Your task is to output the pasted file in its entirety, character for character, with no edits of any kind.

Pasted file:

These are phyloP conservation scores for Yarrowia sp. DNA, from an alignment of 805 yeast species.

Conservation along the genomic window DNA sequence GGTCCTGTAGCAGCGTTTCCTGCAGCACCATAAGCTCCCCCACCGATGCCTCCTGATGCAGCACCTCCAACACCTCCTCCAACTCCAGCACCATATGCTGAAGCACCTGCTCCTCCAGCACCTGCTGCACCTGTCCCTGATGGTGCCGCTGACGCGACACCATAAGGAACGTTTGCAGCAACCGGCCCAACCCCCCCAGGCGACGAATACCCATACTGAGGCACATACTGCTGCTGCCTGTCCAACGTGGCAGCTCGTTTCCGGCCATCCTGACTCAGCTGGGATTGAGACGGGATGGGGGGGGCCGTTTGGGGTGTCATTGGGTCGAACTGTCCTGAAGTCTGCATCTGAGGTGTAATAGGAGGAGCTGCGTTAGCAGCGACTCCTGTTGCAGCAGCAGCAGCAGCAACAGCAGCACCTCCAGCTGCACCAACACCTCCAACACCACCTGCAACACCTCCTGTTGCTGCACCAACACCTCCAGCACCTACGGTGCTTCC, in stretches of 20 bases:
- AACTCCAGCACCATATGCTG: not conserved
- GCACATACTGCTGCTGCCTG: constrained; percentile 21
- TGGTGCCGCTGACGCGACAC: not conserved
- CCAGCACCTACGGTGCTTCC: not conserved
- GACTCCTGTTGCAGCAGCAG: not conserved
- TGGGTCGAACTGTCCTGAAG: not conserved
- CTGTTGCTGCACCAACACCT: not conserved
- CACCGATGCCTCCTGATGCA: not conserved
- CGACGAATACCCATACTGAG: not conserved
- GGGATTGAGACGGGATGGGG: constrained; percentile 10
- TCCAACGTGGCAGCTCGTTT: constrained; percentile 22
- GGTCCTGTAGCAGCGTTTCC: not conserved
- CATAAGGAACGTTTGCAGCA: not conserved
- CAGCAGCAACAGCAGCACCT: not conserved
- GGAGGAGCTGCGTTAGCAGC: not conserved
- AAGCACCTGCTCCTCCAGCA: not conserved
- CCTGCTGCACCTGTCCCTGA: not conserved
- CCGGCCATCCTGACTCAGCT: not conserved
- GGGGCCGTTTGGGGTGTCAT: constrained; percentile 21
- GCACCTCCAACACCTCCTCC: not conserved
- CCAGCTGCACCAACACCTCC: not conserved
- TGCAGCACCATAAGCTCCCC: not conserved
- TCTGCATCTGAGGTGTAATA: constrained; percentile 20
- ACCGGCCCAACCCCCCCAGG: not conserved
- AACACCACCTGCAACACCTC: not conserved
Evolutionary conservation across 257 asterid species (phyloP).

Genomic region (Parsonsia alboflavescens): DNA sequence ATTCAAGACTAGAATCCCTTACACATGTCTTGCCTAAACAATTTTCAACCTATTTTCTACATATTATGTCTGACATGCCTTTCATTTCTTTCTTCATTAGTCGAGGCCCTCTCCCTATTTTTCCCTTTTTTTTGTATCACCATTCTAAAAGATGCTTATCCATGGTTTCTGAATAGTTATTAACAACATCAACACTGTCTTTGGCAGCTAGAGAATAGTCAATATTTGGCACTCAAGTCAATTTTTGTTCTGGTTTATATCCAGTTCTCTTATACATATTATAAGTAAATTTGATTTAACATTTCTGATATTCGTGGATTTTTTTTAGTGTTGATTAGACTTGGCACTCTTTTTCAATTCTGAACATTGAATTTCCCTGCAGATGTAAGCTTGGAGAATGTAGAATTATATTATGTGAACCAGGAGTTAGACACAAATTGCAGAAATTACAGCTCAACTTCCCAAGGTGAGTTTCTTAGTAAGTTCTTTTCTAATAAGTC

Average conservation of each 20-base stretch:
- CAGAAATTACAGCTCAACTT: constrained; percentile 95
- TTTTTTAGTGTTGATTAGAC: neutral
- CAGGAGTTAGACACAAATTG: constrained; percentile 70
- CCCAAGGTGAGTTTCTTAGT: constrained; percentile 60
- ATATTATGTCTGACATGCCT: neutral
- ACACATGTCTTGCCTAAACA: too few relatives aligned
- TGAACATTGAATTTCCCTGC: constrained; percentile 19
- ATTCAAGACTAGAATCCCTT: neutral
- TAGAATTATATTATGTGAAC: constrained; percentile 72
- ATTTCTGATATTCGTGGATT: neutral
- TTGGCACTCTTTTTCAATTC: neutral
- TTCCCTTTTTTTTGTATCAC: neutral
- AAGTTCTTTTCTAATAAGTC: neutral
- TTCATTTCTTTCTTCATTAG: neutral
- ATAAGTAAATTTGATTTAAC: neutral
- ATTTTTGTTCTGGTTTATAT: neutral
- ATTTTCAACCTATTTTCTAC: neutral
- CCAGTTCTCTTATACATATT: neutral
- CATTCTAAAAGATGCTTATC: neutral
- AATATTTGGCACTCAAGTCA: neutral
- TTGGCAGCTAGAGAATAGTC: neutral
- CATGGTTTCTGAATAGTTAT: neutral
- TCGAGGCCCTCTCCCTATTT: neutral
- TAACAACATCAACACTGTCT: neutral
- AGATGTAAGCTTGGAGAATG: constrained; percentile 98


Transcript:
These are phyloP conservation scores for Yarrowia sp. DNA, from an alignment of 805 yeast species.

Conservation along the genomic window DNA sequence GGTCCTGTAGCAGCGTTTCCTGCAGCACCATAAGCTCCCCCACCGATGCCTCCTGATGCAGCACCTCCAACACCTCCTCCAACTCCAGCACCATATGCTGAAGCACCTGCTCCTCCAGCACCTGCTGCACCTGTCCCTGATGGTGCCGCTGACGCGACACCATAAGGAACGTTTGCAGCAACCGGCCCAACCCCCCCAGGCGACGAATACCCATACTGAGGCACATACTGCTGCTGCCTGTCCAACGTGGCAGCTCGTTTCCGGCCATCCTGACTCAGCTGGGATTGAGACGGGATGGGGGGGGCCGTTTGGGGTGTCATTGGGTCGAACTGTCCTGAAGTCTGCATCTGAGGTGTAATAGGAGGAGCTGCGTTAGCAGCGACTCCTGTTGCAGCAGCAGCAGCAGCAACAGCAGCACCTCCAGCTGCACCAACACCTCCAACACCACCTGCAACACCTCCTGTTGCTGCACCAACACCTCCAGCACCTACGGTGCTTCC, in stretches of 20 bases:
- AACTCCAGCACCATATGCTG: not conserved
- GCACATACTGCTGCTGCCTG: constrained; percentile 21
- TGGTGCCGCTGACGCGACAC: not conserved
- CCAGCACCTACGGTGCTTCC: not conserved
- GACTCCTGTTGCAGCAGCAG: not conserved
- TGGGTCGAACTGTCCTGAAG: not conserved
- CTGTTGCTGCACCAACACCT: not conserved
- CACCGATGCCTCCTGATGCA: not conserved
- CGACGAATACCCATACTGAG: not conserved
- GGGATTGAGACGGGATGGGG: constrained; percentile 10
- TCCAACGTGGCAGCTCGTTT: constrained; percentile 22
- GGTCCTGTAGCAGCGTTTCC: not conserved
- CATAAGGAACGTTTGCAGCA: not conserved
- CAGCAGCAACAGCAGCACCT: not conserved
- GGAGGAGCTGCGTTAGCAGC: not conserved
- AAGCACCTGCTCCTCCAGCA: not conserved
- CCTGCTGCACCTGTCCCTGA: not conserved
- CCGGCCATCCTGACTCAGCT: not conserved
- GGGGCCGTTTGGGGTGTCAT: constrained; percentile 21
- GCACCTCCAACACCTCCTCC: not conserved
- CCAGCTGCACCAACACCTCC: not conserved
- TGCAGCACCATAAGCTCCCC: not conserved
- TCTGCATCTGAGGTGTAATA: constrained; percentile 20
- ACCGGCCCAACCCCCCCAGG: not conserved
- AACACCACCTGCAACACCTC: not conserved
Evolutionary conservation across 257 asterid species (phyloP).

Genomic region (Parsonsia alboflavescens): DNA sequence ATTCAAGACTAGAATCCCTTACACATGTCTTGCCTAAACAATTTTCAACCTATTTTCTACATATTATGTCTGACATGCCTTTCATTTCTTTCTTCATTAGTCGAGGCCCTCTCCCTATTTTTCCCTTTTTTTTGTATCACCATTCTAAAAGATGCTTATCCATGGTTTCTGAATAGTTATTAACAACATCAACACTGTCTTTGGCAGCTAGAGAATAGTCAATATTTGGCACTCAAGTCAATTTTTGTTCTGGTTTATATCCAGTTCTCTTATACATATTATAAGTAAATTTGATTTAACATTTCTGATATTCGTGGATTTTTTTTAGTGTTGATTAGACTTGGCACTCTTTTTCAATTCTGAACATTGAATTTCCCTGCAGATGTAAGCTTGGAGAATGTAGAATTATATTATGTGAACCAGGAGTTAGACACAAATTGCAGAAATTACAGCTCAACTTCCCAAGGTGAGTTTCTTAGTAAGTTCTTTTCTAATAAGTC

Average conservation of each 20-base stretch:
- CAGAAATTACAGCTCAACTT: constrained; percentile 95
- TTTTTTAGTGTTGATTAGAC: neutral
- CAGGAGTTAGACACAAATTG: constrained; percentile 70
- CCCAAGGTGAGTTTCTTAGT: constrained; percentile 60
- ATATTATGTCTGACATGCCT: neutral
- ACACATGTCTTGCCTAAACA: too few relatives aligned
- TGAACATTGAATTTCCCTGC: constrained; percentile 19
- ATTCAAGACTAGAATCCCTT: neutral
- TAGAATTATATTATGTGAAC: constrained; percentile 72
- ATTTCTGATATTCGTGGATT: neutral
- TTGGCACTCTTTTTCAATTC: neutral
- TTCCCTTTTTTTTGTATCAC: neutral
- AAGTTCTTTTCTAATAAGTC: neutral
- TTCATTTCTTTCTTCATTAG: neutral
- ATAAGTAAATTTGATTTAAC: neutral
- ATTTTTGTTCTGGTTTATAT: neutral
- ATTTTCAACCTATTTTCTAC: neutral
- CCAGTTCTCTTATACATATT: neutral
- CATTCTAAAAGATGCTTATC: neutral
- AATATTTGGCACTCAAGTCA: neutral
- TTGGCAGCTAGAGAATAGTC: neutral
- CATGGTTTCTGAATAGTTAT: neutral
- TCGAGGCCCTCTCCCTATTT: neutral
- TAACAACATCAACACTGTCT: neutral
- AGATGTAAGCTTGGAGAATG: constrained; percentile 98